The Rosie the Riveter song, penned by Redd Evans and John Jacob Loeb, first hit airwaves early in 1943. Rosie, however, had been hard at work on the assembly lines, at the gas pumps and many other jobs in male-dominated fields since at least 1942.

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She built munitions, planes, tanks and ships by the score. In short, she made sure the boys on the front lines weren’t caught short of vital warfighting equipment.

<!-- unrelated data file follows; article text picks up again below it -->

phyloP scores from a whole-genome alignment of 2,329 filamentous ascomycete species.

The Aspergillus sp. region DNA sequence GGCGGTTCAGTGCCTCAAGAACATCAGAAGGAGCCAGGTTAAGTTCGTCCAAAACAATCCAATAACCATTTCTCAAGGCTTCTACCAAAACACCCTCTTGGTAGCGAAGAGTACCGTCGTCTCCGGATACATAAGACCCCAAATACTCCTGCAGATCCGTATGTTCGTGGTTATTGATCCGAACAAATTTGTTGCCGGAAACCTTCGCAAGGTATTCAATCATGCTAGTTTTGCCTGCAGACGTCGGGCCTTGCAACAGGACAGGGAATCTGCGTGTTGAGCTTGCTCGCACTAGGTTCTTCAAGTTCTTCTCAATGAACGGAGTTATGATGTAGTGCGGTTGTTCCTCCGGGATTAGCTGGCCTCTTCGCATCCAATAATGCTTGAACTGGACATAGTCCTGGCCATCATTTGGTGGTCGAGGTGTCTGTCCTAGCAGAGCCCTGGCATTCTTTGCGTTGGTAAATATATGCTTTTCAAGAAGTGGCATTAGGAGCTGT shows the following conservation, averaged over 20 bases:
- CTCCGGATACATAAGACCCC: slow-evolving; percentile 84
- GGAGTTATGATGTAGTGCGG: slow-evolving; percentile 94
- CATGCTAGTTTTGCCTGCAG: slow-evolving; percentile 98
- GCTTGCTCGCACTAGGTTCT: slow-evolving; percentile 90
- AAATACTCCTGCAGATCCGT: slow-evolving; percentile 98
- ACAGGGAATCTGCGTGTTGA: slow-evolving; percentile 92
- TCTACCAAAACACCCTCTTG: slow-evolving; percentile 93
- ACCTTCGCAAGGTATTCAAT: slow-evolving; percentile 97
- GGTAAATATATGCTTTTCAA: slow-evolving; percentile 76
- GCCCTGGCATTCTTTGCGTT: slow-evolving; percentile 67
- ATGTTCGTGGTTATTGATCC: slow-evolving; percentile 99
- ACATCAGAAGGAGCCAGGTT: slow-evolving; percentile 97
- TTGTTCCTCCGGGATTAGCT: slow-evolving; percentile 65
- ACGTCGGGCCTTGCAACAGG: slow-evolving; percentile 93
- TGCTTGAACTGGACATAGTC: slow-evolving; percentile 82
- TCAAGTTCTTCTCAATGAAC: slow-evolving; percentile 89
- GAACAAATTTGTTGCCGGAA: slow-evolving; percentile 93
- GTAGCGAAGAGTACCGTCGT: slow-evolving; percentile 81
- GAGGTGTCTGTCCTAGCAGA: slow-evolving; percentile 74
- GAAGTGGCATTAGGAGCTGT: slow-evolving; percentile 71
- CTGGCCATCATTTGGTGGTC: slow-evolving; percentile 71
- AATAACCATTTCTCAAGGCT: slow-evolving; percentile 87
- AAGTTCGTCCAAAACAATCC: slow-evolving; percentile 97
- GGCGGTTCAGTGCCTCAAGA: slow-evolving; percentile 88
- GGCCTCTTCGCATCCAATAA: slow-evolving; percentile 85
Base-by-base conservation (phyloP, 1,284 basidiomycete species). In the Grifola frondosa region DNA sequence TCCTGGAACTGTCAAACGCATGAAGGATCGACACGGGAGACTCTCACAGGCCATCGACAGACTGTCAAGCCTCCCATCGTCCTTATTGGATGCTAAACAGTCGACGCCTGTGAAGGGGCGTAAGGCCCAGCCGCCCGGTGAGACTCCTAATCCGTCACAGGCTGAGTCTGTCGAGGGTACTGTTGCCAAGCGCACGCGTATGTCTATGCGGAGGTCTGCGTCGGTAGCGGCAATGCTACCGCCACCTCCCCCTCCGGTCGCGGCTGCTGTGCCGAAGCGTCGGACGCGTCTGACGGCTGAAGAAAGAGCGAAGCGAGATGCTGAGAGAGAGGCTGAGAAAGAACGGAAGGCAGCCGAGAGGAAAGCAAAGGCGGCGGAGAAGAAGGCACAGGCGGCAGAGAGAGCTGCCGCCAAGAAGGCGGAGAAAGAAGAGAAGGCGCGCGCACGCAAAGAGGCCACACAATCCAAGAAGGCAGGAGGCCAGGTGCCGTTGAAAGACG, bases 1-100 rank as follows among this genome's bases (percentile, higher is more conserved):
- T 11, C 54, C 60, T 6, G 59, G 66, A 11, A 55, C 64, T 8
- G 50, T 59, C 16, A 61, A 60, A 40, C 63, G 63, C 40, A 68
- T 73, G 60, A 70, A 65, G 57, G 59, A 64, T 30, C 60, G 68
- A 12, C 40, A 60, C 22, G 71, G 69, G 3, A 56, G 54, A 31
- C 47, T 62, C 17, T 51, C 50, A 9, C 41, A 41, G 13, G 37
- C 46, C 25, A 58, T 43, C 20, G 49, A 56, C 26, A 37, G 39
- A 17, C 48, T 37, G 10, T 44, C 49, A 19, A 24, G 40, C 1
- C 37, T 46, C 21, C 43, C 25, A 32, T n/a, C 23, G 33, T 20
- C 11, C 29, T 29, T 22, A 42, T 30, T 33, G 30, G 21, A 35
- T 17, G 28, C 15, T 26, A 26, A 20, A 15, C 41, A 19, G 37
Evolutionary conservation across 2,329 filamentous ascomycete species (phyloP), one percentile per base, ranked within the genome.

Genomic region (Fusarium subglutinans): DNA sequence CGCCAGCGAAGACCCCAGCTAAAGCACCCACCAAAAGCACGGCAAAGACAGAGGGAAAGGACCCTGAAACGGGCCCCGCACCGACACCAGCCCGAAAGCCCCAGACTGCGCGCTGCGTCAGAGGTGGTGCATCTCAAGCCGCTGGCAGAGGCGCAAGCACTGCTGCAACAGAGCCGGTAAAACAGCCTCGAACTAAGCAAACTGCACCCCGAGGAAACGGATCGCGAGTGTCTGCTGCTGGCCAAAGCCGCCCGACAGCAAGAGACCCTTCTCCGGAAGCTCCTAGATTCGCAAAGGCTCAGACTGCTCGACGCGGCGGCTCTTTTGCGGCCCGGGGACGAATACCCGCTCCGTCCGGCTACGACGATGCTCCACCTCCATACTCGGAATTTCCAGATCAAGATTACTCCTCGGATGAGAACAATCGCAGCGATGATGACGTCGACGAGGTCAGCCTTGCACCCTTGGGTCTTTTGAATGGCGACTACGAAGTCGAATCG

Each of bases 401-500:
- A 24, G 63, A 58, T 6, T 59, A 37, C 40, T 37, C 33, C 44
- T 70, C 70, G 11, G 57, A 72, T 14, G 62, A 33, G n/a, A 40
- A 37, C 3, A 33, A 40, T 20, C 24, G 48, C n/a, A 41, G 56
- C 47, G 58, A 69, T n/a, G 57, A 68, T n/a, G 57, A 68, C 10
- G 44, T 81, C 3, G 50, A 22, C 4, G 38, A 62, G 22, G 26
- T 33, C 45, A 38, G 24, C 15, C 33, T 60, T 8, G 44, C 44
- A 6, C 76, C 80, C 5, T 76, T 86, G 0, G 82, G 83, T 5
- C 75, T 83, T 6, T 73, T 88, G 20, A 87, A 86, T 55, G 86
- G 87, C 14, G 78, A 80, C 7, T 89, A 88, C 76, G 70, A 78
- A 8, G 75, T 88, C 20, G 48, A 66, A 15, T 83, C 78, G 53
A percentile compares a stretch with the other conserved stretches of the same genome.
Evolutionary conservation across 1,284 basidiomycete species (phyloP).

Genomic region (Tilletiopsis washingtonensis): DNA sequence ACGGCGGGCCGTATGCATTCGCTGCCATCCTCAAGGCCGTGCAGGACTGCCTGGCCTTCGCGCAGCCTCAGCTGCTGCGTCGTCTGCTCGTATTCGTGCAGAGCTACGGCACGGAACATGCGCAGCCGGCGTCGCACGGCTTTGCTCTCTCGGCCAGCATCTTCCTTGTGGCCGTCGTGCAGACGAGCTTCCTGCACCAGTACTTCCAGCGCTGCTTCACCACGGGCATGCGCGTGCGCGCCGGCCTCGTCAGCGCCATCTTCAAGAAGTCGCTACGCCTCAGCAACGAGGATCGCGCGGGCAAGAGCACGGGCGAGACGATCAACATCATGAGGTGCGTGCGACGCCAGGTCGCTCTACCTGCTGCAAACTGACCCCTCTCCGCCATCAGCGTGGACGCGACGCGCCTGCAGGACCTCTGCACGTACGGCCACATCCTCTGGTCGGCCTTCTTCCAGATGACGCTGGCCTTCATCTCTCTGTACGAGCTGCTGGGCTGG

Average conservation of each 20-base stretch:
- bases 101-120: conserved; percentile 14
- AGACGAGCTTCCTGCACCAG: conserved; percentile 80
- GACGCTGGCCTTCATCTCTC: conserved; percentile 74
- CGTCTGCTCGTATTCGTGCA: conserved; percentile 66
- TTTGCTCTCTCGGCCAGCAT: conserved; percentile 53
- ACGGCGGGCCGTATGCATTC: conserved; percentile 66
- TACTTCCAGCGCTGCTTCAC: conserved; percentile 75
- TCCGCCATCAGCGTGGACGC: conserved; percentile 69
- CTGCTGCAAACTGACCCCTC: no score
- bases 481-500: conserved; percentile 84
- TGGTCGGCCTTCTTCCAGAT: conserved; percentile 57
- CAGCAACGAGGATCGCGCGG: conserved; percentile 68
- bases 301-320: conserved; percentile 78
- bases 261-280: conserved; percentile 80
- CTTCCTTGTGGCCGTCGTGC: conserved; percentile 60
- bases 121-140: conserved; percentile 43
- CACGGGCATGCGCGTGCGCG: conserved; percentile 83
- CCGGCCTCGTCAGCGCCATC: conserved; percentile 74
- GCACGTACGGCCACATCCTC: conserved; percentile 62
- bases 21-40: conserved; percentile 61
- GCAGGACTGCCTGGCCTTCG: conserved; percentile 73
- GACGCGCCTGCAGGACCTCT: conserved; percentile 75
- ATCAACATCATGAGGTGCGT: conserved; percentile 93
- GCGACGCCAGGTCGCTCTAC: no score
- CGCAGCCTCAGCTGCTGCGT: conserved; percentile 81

Enticed by necessity—most of the able-bodied men had either enlisted or were drafted—and propaganda with messages like, “Can you use an electric mixer? If so, you can learn to operate a drill,” America’s women stepped up in droves. Some sources put the number of women in the workplace during World War II at 19 million. If you ask the American Rosie the Riveter Association, the count is much higher.

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